Carla Sofia Sancho dos Santos

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The purpose of this study was to compare the response to infestation by the pine wood nematode (PWN) Bursaphelenchus xylophilus between Pinus pinaster and P. pinea at an initial stage of the disease, 3 h after inoculation. The PWN is the causal agent of pine wilt disease and is destroying pine forests all over the world. In Portugal its main host is the(More)
Iron (Fe) deficiency chlorosis (IDC) leads to leaf yellowing, stunted growth and drastic yield losses. Plants have been differentiated into 'Fe-efficient' (EF) if they resist to IDC and 'Fe-inefficient' (IN) if they do not, but the reasons for this contrasting efficiency remain elusive. We grew EF and IN soybean plants under Fe deficient and Fe sufficient(More)
For a long time it was thought that Bursaphelenchus xylophilus was the only agent of the pine wilt disease. Recently, it was discovered that there are bacteria associated with the nematodes that contribute to the pathogenesis of this disease, mainly through the release of toxins that promote the death of the pines. Among the species most commonly found, are(More)
Pine wilt disease (PWD), caused by the pinewood nematode (PWN; Bursaphelenchus xylophilus), damages and kills pine trees and is causing serious economic damage worldwide. Although the ecological mechanism of infestation is well described, the plant’s molecular response to the pathogen is not well known. This is due mainly to the lack of genomic information(More)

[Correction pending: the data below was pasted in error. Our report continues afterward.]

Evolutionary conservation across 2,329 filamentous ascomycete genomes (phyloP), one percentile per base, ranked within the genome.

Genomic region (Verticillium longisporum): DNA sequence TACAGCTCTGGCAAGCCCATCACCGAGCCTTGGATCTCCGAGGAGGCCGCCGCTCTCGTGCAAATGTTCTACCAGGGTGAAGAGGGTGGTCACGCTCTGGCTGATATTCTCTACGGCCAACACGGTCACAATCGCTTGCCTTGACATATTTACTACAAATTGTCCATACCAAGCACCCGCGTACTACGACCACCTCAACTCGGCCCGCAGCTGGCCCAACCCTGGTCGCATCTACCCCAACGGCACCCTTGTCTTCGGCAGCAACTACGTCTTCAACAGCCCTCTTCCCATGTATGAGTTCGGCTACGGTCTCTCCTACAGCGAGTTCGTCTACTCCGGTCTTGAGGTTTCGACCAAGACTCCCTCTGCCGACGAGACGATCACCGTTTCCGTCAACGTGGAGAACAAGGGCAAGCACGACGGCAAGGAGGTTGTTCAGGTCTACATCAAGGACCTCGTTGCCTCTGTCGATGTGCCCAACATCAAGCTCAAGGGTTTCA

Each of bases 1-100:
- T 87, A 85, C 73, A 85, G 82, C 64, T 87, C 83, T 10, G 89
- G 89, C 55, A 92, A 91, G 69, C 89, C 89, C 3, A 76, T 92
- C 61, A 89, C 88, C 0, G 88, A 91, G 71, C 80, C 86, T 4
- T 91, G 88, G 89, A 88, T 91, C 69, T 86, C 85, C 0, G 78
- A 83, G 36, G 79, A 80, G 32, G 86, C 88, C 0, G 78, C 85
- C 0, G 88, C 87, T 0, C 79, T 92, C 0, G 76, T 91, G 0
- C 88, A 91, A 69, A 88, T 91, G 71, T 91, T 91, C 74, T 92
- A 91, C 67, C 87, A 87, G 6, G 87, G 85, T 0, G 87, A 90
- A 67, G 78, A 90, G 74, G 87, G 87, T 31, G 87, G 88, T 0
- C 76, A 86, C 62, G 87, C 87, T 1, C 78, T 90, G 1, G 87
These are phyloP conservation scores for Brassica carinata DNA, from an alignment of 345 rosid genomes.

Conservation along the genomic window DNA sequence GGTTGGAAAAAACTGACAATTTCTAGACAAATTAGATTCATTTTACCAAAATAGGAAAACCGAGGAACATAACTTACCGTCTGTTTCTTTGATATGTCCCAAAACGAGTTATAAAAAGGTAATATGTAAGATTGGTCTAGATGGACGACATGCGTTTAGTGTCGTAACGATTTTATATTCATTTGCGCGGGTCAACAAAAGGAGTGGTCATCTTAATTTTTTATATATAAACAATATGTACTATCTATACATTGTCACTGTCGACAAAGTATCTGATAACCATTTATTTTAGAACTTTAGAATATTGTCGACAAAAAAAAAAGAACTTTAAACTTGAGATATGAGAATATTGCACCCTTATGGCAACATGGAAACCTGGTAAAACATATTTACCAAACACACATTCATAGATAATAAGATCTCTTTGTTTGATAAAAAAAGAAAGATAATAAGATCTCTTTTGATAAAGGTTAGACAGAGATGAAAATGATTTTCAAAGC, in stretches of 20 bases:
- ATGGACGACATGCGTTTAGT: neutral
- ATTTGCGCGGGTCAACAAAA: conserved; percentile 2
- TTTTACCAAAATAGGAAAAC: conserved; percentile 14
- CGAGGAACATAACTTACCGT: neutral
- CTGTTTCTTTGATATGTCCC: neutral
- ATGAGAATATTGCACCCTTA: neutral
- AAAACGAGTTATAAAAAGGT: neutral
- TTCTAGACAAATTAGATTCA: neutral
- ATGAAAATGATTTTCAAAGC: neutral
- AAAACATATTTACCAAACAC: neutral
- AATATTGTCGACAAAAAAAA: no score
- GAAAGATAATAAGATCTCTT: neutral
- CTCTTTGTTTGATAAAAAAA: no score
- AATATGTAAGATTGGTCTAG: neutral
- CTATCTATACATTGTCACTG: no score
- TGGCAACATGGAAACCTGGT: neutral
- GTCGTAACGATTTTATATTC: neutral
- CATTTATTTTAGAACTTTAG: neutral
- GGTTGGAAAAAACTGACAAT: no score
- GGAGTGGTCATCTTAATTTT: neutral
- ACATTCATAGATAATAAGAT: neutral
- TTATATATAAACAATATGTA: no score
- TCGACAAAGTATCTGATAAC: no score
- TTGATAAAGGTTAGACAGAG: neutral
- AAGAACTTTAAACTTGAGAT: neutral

Iron deficiency chlorosis (IDC) is a serious environmental problem affecting the growth of several crops in the world. The application of synthetic Fe(III) chelates is still one of the most common measures to correct IDC and the search for more effective Fe chelates remains an important issue. Herein, we propose a tris(3-hydroxy-4-pyridinonate) iron(III)(More)
Rice (Oryza sativa L.) is the most important staple food in the world. It is rich in genetic diversity and can grow in a wide range of environments. Iron (Fe) deficiency is a major abiotic stress in crop production and in aerobic soils, where Fe forms insoluble complexes, and is not readily available for uptake. To cope with Fe deficiency, plants developed(More)
Pine wilt disease, caused by the pinewood nematode Bursaphelenchus xylophilus (Steiner and Buhrer) Nickle, is originating severe infections in pine trees. The disease is detected when external symptoms appear (e.g. needle chlorosis), but trees could remain asymptomatic for long periods and serve as a long-term host. The primary goal of this study was to(More)
The Pinewood nematode Bursaphelenchus xylophilus (PWN) was found to be responsible for maritime pine (Pinus pinaster) death for the first time in Europe in 1999, in a Portuguese forest south of Lisbon. It is the causal agent of the Pine Wilt Disease (PWD) and a quarantine organism in the European Union with approximately €80 million spent from 1999 – 2009(More)
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